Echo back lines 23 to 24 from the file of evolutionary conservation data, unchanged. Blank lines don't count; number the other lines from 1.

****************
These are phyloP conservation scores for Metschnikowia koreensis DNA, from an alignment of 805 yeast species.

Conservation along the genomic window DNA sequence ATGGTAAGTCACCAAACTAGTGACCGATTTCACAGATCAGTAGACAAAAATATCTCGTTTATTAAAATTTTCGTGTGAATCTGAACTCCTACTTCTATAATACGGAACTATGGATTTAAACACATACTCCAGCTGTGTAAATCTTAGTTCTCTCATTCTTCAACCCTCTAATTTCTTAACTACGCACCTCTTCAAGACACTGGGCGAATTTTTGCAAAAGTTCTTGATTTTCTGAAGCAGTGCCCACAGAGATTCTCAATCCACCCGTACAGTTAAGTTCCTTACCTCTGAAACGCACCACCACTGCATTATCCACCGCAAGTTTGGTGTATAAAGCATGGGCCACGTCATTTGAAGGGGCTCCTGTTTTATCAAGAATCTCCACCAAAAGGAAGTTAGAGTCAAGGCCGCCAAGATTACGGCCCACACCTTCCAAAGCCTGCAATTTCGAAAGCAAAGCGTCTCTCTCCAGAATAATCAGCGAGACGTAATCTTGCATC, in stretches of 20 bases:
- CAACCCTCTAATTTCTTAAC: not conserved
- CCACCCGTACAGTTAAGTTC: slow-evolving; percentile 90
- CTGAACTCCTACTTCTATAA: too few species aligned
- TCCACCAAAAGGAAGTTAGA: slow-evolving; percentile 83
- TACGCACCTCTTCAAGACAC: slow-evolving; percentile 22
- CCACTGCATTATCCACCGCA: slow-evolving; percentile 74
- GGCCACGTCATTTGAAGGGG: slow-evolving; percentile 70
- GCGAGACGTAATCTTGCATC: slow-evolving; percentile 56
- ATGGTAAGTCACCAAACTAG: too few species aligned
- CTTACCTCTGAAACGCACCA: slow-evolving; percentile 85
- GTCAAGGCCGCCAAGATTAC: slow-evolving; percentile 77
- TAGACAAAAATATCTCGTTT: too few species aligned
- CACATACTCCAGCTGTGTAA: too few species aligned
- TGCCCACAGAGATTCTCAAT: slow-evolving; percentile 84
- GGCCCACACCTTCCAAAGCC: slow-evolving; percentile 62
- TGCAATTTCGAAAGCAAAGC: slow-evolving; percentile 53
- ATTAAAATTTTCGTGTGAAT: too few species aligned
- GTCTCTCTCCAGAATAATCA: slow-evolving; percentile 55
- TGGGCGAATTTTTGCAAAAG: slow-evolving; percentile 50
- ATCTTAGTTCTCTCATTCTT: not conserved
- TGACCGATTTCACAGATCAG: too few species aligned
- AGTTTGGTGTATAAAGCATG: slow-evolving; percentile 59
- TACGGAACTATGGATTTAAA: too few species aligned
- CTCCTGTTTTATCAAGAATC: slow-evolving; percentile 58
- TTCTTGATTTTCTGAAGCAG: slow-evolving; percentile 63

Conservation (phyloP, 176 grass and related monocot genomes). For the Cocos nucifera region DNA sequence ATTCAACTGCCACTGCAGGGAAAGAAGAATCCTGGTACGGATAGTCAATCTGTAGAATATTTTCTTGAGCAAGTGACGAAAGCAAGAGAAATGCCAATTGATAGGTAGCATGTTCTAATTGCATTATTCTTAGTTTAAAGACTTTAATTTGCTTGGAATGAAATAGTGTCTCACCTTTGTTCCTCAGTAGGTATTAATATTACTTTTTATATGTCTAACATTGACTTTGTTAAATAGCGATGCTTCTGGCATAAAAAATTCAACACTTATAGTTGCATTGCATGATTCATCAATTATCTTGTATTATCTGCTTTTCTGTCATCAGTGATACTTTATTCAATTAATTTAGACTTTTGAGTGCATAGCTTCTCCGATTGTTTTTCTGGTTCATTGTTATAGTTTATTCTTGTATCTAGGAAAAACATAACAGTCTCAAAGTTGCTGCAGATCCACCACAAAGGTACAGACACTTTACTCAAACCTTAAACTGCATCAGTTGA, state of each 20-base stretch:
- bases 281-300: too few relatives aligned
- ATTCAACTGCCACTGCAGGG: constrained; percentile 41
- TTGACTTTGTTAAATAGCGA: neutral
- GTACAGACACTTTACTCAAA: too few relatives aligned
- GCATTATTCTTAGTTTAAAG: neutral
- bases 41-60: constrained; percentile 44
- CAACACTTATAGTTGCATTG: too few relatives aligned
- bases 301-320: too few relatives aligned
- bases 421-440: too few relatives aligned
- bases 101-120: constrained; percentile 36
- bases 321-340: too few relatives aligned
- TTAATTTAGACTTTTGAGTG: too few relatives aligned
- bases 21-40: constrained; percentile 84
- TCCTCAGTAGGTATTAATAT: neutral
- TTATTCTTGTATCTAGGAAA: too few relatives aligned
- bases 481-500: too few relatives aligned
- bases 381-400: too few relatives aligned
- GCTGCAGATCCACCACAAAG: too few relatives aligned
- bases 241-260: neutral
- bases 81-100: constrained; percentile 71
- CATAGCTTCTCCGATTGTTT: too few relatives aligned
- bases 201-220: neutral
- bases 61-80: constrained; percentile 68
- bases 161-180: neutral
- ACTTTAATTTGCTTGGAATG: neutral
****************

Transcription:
- TGACCGATTTCACAGATCAG: too few species aligned
- AGTTTGGTGTATAAAGCATG: slow-evolving; percentile 59